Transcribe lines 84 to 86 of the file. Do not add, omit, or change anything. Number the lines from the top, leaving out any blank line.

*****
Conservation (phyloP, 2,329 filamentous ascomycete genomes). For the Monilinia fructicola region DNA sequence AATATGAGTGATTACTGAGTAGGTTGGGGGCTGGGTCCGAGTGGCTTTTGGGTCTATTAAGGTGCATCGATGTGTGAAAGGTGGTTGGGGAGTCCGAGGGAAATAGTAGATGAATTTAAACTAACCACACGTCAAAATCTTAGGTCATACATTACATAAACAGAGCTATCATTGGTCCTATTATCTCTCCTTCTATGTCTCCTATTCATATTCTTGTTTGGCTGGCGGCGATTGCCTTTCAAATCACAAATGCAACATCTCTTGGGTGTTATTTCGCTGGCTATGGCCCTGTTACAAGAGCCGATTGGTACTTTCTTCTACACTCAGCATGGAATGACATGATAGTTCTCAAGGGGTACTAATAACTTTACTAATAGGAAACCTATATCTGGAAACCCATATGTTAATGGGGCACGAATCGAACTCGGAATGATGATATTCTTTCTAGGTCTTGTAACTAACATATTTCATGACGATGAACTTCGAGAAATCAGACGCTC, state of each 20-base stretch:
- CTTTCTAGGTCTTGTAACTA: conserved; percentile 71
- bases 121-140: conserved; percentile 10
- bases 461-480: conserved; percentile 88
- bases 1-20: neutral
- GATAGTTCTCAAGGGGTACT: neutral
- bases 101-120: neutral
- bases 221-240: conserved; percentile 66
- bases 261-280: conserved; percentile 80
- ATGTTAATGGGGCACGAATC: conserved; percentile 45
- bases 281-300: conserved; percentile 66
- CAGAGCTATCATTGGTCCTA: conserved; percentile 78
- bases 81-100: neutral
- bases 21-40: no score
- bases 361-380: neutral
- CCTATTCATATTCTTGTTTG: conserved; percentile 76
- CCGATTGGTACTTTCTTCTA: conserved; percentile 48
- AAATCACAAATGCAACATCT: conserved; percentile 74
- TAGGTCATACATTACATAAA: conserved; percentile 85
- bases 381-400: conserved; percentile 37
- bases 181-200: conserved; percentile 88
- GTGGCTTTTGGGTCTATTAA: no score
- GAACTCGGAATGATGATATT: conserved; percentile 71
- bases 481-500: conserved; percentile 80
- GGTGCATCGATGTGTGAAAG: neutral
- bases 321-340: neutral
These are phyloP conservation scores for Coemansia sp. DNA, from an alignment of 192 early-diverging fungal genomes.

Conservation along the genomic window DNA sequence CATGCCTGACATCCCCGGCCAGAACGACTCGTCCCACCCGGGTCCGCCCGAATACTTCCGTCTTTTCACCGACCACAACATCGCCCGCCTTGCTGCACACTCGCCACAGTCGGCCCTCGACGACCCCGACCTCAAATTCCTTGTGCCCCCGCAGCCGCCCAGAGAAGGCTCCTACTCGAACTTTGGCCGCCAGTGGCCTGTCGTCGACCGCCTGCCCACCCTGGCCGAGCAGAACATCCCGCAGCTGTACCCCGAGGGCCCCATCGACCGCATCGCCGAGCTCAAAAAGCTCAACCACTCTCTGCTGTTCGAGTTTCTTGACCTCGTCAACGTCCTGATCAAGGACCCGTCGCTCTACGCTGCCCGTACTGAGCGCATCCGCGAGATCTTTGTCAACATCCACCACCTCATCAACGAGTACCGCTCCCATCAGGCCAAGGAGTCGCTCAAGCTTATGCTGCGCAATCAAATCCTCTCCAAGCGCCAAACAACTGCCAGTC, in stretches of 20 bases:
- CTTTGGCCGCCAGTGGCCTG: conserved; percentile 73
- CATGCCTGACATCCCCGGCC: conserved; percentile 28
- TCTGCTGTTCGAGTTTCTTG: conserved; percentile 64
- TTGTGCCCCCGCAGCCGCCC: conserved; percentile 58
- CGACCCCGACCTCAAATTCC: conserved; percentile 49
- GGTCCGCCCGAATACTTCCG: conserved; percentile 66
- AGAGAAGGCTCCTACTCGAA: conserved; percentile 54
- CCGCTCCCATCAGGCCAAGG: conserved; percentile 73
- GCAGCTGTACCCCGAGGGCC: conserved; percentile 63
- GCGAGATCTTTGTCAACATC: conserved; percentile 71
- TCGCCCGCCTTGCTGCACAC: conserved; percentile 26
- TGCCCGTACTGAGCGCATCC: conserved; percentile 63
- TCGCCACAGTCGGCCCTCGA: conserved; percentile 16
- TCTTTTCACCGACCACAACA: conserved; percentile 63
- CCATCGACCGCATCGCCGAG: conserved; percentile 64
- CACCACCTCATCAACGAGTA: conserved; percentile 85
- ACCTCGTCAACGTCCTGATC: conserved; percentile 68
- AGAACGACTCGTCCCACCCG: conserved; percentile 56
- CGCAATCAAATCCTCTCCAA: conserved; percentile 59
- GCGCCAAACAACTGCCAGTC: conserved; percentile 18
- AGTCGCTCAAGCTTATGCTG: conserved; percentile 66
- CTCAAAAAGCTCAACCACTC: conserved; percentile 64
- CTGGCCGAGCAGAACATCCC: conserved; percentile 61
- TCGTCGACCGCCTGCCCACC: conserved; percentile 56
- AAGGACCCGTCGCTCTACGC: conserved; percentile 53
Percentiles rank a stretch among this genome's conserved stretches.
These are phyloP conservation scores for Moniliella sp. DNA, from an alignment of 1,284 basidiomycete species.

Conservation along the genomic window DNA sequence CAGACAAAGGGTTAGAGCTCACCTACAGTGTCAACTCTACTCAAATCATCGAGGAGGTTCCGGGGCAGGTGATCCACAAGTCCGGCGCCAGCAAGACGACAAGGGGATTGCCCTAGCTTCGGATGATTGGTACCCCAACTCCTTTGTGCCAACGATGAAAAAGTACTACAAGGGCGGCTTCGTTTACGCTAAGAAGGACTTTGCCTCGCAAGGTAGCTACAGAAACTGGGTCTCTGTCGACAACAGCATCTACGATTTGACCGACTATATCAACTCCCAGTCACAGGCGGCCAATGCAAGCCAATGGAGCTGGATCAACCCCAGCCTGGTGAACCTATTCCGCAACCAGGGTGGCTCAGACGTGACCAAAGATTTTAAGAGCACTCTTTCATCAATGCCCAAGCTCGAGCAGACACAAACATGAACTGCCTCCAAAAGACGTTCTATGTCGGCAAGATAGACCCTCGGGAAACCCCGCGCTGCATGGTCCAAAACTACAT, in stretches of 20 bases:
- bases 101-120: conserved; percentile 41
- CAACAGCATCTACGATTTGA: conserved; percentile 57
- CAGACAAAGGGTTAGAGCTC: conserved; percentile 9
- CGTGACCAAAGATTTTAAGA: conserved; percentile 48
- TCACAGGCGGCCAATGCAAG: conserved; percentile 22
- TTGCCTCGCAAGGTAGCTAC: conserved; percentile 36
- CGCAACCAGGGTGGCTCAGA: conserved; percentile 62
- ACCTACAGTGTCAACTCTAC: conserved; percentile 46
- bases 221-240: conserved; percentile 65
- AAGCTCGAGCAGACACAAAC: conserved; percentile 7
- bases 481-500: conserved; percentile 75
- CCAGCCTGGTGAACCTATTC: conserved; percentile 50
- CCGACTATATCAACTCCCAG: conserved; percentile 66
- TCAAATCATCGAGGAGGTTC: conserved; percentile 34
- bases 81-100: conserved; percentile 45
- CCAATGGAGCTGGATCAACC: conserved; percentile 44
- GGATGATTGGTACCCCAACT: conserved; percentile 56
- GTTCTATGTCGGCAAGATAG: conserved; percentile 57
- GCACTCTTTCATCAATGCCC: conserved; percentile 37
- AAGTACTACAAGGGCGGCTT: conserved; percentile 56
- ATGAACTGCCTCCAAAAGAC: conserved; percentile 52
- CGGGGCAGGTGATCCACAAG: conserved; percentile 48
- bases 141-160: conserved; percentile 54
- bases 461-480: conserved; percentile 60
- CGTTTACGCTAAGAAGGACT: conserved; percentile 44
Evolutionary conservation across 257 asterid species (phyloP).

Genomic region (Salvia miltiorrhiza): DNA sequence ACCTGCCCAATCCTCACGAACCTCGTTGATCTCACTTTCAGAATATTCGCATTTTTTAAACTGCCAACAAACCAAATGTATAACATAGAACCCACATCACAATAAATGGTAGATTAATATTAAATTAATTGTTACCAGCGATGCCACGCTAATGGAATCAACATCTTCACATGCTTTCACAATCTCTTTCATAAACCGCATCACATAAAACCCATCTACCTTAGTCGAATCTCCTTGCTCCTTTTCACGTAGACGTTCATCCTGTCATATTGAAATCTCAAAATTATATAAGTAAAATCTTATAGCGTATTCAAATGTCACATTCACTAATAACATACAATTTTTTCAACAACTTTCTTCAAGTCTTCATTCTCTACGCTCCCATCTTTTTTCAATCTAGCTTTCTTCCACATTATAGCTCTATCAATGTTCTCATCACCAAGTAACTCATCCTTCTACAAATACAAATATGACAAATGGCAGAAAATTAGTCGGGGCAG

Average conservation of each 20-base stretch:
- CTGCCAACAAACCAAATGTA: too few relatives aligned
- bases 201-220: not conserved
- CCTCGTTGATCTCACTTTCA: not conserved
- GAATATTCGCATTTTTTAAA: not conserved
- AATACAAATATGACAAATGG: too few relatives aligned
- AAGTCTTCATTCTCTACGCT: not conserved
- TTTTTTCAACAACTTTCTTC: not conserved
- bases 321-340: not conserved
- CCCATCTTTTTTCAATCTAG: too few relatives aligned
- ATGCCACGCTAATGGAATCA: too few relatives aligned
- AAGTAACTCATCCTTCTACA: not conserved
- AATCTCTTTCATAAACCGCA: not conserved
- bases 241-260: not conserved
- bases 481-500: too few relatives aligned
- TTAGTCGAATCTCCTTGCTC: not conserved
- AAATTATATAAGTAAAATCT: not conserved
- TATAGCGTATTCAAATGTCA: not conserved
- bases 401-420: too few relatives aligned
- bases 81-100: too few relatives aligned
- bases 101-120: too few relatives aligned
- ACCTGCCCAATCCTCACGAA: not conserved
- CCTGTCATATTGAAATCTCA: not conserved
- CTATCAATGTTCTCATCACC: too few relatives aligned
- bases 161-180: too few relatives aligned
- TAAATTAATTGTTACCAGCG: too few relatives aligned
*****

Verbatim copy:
Average conservation of each 20-base stretch:
- CTGCCAACAAACCAAATGTA: too few relatives aligned
- bases 201-220: not conserved